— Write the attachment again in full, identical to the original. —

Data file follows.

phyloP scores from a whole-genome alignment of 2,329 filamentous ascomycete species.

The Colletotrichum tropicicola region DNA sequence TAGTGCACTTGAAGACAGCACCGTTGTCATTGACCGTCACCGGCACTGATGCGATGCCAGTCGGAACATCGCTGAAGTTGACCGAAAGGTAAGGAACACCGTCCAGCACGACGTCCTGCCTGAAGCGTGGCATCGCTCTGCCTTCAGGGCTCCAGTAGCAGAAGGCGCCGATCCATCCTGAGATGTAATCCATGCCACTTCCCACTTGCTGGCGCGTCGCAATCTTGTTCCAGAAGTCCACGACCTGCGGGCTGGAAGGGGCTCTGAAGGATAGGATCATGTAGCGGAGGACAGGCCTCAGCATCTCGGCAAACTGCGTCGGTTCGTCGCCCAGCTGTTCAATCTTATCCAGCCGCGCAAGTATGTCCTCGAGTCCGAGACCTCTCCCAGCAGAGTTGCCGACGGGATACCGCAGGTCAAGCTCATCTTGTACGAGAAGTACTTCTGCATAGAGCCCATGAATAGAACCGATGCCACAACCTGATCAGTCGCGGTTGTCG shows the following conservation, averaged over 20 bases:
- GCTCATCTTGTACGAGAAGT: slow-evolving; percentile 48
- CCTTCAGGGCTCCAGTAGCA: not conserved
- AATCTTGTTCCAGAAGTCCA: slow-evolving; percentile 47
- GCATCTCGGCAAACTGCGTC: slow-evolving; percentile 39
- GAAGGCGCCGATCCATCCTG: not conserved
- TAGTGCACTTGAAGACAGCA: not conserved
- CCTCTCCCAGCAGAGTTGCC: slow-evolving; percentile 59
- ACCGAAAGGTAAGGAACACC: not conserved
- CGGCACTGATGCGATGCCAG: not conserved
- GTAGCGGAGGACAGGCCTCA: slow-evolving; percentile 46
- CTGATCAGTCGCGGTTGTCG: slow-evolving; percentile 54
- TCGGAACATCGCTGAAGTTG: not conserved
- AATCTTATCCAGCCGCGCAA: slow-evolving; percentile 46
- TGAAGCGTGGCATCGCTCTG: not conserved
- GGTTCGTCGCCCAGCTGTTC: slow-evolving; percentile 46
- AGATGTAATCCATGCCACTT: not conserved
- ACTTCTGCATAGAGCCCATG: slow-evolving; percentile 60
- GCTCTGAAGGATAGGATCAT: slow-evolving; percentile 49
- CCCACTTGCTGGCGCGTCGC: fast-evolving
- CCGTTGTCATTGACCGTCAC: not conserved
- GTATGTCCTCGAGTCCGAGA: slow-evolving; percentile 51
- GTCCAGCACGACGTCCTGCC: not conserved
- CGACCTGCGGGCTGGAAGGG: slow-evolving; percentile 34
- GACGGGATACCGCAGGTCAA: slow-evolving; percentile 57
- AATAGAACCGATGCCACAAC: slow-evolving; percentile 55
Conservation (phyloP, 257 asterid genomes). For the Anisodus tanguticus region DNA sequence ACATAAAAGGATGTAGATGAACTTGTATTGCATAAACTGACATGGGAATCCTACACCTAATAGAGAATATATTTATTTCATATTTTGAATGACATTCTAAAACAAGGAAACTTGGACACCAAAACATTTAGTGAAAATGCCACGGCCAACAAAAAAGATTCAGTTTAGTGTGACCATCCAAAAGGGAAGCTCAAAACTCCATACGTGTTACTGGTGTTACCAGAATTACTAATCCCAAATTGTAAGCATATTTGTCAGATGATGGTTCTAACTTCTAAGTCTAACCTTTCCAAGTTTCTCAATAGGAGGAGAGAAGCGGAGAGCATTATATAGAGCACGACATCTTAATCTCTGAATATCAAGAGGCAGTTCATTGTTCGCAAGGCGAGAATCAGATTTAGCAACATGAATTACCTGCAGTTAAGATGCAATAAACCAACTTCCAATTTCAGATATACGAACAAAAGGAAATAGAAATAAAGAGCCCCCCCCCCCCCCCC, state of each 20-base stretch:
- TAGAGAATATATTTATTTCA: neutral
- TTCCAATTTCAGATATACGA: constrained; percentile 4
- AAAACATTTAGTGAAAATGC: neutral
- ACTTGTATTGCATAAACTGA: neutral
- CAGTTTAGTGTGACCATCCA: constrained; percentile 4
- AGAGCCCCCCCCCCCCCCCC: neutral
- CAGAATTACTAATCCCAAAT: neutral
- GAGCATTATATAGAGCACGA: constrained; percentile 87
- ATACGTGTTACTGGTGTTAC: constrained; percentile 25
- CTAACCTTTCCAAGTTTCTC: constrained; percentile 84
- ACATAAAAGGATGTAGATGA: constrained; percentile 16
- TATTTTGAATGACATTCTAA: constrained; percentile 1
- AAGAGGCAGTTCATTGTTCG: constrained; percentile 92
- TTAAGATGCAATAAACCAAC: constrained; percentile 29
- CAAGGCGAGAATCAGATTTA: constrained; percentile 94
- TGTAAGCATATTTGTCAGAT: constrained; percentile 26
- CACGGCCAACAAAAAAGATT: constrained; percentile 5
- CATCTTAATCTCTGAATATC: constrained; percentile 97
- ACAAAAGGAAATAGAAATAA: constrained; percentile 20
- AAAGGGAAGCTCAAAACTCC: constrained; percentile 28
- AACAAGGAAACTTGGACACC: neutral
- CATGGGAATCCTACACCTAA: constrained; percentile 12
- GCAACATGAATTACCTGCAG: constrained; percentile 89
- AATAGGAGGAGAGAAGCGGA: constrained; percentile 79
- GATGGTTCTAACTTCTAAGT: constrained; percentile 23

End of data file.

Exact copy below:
phyloP scores from a whole-genome alignment of 2,329 filamentous ascomycete species.

The Colletotrichum tropicicola region DNA sequence TAGTGCACTTGAAGACAGCACCGTTGTCATTGACCGTCACCGGCACTGATGCGATGCCAGTCGGAACATCGCTGAAGTTGACCGAAAGGTAAGGAACACCGTCCAGCACGACGTCCTGCCTGAAGCGTGGCATCGCTCTGCCTTCAGGGCTCCAGTAGCAGAAGGCGCCGATCCATCCTGAGATGTAATCCATGCCACTTCCCACTTGCTGGCGCGTCGCAATCTTGTTCCAGAAGTCCACGACCTGCGGGCTGGAAGGGGCTCTGAAGGATAGGATCATGTAGCGGAGGACAGGCCTCAGCATCTCGGCAAACTGCGTCGGTTCGTCGCCCAGCTGTTCAATCTTATCCAGCCGCGCAAGTATGTCCTCGAGTCCGAGACCTCTCCCAGCAGAGTTGCCGACGGGATACCGCAGGTCAAGCTCATCTTGTACGAGAAGTACTTCTGCATAGAGCCCATGAATAGAACCGATGCCACAACCTGATCAGTCGCGGTTGTCG shows the following conservation, averaged over 20 bases:
- GCTCATCTTGTACGAGAAGT: slow-evolving; percentile 48
- CCTTCAGGGCTCCAGTAGCA: not conserved
- AATCTTGTTCCAGAAGTCCA: slow-evolving; percentile 47
- GCATCTCGGCAAACTGCGTC: slow-evolving; percentile 39
- GAAGGCGCCGATCCATCCTG: not conserved
- TAGTGCACTTGAAGACAGCA: not conserved
- CCTCTCCCAGCAGAGTTGCC: slow-evolving; percentile 59
- ACCGAAAGGTAAGGAACACC: not conserved
- CGGCACTGATGCGATGCCAG: not conserved
- GTAGCGGAGGACAGGCCTCA: slow-evolving; percentile 46
- CTGATCAGTCGCGGTTGTCG: slow-evolving; percentile 54
- TCGGAACATCGCTGAAGTTG: not conserved
- AATCTTATCCAGCCGCGCAA: slow-evolving; percentile 46
- TGAAGCGTGGCATCGCTCTG: not conserved
- GGTTCGTCGCCCAGCTGTTC: slow-evolving; percentile 46
- AGATGTAATCCATGCCACTT: not conserved
- ACTTCTGCATAGAGCCCATG: slow-evolving; percentile 60
- GCTCTGAAGGATAGGATCAT: slow-evolving; percentile 49
- CCCACTTGCTGGCGCGTCGC: fast-evolving
- CCGTTGTCATTGACCGTCAC: not conserved
- GTATGTCCTCGAGTCCGAGA: slow-evolving; percentile 51
- GTCCAGCACGACGTCCTGCC: not conserved
- CGACCTGCGGGCTGGAAGGG: slow-evolving; percentile 34
- GACGGGATACCGCAGGTCAA: slow-evolving; percentile 57
- AATAGAACCGATGCCACAAC: slow-evolving; percentile 55
Conservation (phyloP, 257 asterid genomes). For the Anisodus tanguticus region DNA sequence ACATAAAAGGATGTAGATGAACTTGTATTGCATAAACTGACATGGGAATCCTACACCTAATAGAGAATATATTTATTTCATATTTTGAATGACATTCTAAAACAAGGAAACTTGGACACCAAAACATTTAGTGAAAATGCCACGGCCAACAAAAAAGATTCAGTTTAGTGTGACCATCCAAAAGGGAAGCTCAAAACTCCATACGTGTTACTGGTGTTACCAGAATTACTAATCCCAAATTGTAAGCATATTTGTCAGATGATGGTTCTAACTTCTAAGTCTAACCTTTCCAAGTTTCTCAATAGGAGGAGAGAAGCGGAGAGCATTATATAGAGCACGACATCTTAATCTCTGAATATCAAGAGGCAGTTCATTGTTCGCAAGGCGAGAATCAGATTTAGCAACATGAATTACCTGCAGTTAAGATGCAATAAACCAACTTCCAATTTCAGATATACGAACAAAAGGAAATAGAAATAAAGAGCCCCCCCCCCCCCCCC, state of each 20-base stretch:
- TAGAGAATATATTTATTTCA: neutral
- TTCCAATTTCAGATATACGA: constrained; percentile 4
- AAAACATTTAGTGAAAATGC: neutral
- ACTTGTATTGCATAAACTGA: neutral
- CAGTTTAGTGTGACCATCCA: constrained; percentile 4
- AGAGCCCCCCCCCCCCCCCC: neutral
- CAGAATTACTAATCCCAAAT: neutral
- GAGCATTATATAGAGCACGA: constrained; percentile 87
- ATACGTGTTACTGGTGTTAC: constrained; percentile 25
- CTAACCTTTCCAAGTTTCTC: constrained; percentile 84
- ACATAAAAGGATGTAGATGA: constrained; percentile 16
- TATTTTGAATGACATTCTAA: constrained; percentile 1
- AAGAGGCAGTTCATTGTTCG: constrained; percentile 92
- TTAAGATGCAATAAACCAAC: constrained; percentile 29
- CAAGGCGAGAATCAGATTTA: constrained; percentile 94
- TGTAAGCATATTTGTCAGAT: constrained; percentile 26
- CACGGCCAACAAAAAAGATT: constrained; percentile 5
- CATCTTAATCTCTGAATATC: constrained; percentile 97
- ACAAAAGGAAATAGAAATAA: constrained; percentile 20
- AAAGGGAAGCTCAAAACTCC: constrained; percentile 28
- AACAAGGAAACTTGGACACC: neutral
- CATGGGAATCCTACACCTAA: constrained; percentile 12
- GCAACATGAATTACCTGCAG: constrained; percentile 89
- AATAGGAGGAGAGAAGCGGA: constrained; percentile 79
- GATGGTTCTAACTTCTAAGT: constrained; percentile 23